New Poem/Winter Loss

Winter Loss

The wolves have fractured
the ice walls of our food cache.

The floor, devoid of flesh,
is deeply scuffed with prints.

The animals danced to a
wild song, before retreating,
back through the broken walls
jaws heavy with flesh.

New prints lead out across
the ice and disappear.

The air smells of wet fur,
defrosted blubber and shit.
The dogs grow quiet.

I fold up my hunger and heartbreak,
place both deep in the pockets
of my polar bear pants.

We wait for the caribou,
but they’ve already passed.

No fish take our bait. The rabbits
have become better at hiding.

The dogs grow scrawny and miserable,
their courage left behind with the prints
of the wolves. They shake as the wind
rattles through their bones.

My girls, once chubby and happy,
now have the space of a triangle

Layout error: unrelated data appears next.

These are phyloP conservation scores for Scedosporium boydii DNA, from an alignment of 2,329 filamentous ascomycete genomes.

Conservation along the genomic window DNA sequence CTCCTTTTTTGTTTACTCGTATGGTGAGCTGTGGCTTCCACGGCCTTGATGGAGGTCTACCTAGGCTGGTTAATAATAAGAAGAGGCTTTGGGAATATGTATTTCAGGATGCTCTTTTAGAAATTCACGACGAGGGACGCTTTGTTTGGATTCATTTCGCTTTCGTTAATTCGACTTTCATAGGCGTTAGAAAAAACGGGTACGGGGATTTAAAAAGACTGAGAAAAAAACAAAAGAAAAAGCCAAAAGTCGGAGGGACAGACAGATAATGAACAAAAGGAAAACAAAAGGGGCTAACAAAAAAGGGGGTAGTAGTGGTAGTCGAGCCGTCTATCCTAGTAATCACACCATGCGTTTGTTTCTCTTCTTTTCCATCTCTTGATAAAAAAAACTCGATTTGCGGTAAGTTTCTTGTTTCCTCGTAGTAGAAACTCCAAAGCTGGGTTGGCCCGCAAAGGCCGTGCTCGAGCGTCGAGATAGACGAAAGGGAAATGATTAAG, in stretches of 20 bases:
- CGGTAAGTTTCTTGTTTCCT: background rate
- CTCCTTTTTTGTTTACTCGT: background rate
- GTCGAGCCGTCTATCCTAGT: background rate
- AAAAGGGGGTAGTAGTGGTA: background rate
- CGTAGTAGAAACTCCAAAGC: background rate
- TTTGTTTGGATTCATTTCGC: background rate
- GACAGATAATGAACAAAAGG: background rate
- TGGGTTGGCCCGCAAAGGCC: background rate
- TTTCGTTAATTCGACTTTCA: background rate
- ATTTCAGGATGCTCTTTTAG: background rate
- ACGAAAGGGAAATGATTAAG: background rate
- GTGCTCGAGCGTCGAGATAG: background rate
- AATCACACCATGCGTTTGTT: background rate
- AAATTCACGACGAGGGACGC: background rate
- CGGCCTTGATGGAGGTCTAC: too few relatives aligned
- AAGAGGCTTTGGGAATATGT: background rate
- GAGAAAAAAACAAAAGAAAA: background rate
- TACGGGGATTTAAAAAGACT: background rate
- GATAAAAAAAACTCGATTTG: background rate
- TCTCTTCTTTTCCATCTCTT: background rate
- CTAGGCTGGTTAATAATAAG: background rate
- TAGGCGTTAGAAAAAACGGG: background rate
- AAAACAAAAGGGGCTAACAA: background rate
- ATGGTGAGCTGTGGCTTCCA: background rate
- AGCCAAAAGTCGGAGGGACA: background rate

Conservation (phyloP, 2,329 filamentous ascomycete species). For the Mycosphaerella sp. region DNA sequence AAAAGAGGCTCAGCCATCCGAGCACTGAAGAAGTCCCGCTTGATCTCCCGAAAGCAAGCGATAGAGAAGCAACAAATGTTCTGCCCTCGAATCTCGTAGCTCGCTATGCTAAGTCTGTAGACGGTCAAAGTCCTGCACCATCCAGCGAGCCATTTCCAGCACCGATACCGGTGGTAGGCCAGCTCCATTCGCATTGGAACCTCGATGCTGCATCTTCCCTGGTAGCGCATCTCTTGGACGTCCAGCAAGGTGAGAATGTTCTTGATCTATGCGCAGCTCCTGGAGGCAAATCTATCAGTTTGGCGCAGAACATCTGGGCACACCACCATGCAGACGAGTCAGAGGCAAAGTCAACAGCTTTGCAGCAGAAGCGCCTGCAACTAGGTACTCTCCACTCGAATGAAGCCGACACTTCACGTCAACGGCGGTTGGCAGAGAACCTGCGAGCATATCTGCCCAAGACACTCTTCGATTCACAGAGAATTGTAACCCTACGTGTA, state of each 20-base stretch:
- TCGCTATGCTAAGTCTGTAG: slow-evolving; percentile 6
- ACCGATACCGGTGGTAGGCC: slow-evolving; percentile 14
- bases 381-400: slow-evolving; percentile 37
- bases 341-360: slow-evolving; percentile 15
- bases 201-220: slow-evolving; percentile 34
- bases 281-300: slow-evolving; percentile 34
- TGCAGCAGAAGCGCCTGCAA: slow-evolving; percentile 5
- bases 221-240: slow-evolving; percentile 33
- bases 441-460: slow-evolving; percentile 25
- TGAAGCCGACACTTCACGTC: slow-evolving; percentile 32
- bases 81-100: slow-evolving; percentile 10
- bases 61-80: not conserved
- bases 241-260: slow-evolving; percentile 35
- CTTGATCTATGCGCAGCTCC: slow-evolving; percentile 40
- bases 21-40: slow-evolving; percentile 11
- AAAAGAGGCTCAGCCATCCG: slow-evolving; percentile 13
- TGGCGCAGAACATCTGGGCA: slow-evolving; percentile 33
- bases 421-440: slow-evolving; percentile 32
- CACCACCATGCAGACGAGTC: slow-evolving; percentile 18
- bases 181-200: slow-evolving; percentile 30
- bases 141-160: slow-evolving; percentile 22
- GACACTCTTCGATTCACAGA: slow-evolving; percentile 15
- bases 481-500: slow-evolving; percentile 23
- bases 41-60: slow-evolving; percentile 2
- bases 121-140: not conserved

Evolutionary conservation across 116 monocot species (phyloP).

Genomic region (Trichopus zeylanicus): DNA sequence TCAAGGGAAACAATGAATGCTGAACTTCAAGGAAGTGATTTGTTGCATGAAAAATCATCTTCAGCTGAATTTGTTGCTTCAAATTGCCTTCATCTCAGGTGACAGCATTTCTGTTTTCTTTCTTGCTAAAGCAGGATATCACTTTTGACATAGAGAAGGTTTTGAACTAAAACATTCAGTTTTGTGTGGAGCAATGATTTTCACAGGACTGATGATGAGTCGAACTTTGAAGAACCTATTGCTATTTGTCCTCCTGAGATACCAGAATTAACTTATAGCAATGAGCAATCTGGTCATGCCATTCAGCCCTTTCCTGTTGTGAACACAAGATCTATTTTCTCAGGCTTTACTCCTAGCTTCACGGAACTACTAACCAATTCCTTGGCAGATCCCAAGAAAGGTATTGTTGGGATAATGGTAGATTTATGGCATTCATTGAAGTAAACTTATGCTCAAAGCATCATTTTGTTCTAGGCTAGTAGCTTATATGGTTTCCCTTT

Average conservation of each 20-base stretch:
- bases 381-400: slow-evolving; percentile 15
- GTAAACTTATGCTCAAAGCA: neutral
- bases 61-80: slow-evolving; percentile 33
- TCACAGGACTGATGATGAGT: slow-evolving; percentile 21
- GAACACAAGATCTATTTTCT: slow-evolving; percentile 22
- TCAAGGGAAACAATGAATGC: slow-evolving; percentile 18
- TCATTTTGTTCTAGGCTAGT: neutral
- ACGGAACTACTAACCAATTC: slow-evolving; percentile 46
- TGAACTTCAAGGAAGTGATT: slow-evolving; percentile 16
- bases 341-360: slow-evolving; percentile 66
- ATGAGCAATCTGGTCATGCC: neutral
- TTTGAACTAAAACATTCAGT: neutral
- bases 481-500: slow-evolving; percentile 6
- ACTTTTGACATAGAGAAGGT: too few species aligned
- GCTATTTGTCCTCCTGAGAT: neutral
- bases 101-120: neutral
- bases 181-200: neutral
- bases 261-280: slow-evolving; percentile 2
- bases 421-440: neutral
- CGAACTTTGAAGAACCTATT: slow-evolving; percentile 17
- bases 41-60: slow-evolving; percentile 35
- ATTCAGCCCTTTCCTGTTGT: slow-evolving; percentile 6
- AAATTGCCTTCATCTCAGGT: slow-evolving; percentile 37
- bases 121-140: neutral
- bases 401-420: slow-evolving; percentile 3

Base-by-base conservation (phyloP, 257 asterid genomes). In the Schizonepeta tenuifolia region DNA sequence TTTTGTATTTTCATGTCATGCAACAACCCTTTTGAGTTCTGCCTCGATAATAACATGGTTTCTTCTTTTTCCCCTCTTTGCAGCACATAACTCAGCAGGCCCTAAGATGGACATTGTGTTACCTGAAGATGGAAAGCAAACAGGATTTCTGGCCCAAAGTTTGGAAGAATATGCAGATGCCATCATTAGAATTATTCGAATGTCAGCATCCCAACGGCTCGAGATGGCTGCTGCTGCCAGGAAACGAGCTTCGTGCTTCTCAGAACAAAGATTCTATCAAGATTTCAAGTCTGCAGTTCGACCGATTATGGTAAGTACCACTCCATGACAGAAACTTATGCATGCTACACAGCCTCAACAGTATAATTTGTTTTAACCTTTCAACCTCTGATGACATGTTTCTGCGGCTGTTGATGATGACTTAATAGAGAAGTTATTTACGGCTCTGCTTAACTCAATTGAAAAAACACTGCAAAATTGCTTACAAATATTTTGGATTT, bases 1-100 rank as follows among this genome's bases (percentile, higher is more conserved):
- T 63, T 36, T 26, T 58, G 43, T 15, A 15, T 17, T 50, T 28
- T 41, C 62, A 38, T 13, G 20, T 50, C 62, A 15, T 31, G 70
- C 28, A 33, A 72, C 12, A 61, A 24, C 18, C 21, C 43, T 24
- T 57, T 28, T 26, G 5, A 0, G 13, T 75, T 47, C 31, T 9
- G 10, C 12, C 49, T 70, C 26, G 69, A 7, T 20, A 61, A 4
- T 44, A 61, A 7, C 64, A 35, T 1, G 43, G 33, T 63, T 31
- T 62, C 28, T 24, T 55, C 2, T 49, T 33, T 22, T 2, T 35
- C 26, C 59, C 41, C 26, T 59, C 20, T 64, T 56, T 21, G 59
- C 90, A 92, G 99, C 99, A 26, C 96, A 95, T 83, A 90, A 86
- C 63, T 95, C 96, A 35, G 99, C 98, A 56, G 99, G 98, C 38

between their thighs.

We take the dogs down one by one.
The rich history that once rolled
in their eyes has long since left.

They take the bullets with courage.
I see their spirits leave to catch
up with the wolves.

I tell my girls to look, to watch the spirits
of our animals leave. They peer out
over the ice, fists clenched in anticipation

The dog meat lasts days, not weeks.
The clothes from our backs come next
my girls cry as I tell them to use
their hair to keep warm.

I’m dividing our last piece of cloth,
my girls are asleep, tangled in
each other’s hair. My husband says
when I die eat me. I taste of caribou.

There is much love in his dying days,
and when the warmth fades from his eyes,
we wash his body with snow and kisses.

The knife is still sharp and we eat chunks
of his flesh before his lips have even
taken a bluish edge.

The girls go next. They die together.
I eat their flesh in small pieces in
between screams.

Winter passes slowly.

Most days I kneel on a last
piece of caribou skin and stay silent.

The isolation makes me
more aware of everything.

It’s spring when my igloo starts melting,
when I see familiar faces from the village
through the translucent walls.

I’m not human anymore I say, as they
help me into a sealskin parka.
I have eaten others.

They speak softly, kind words
that begin the thawing of my heart,
while leading me to open water and home.

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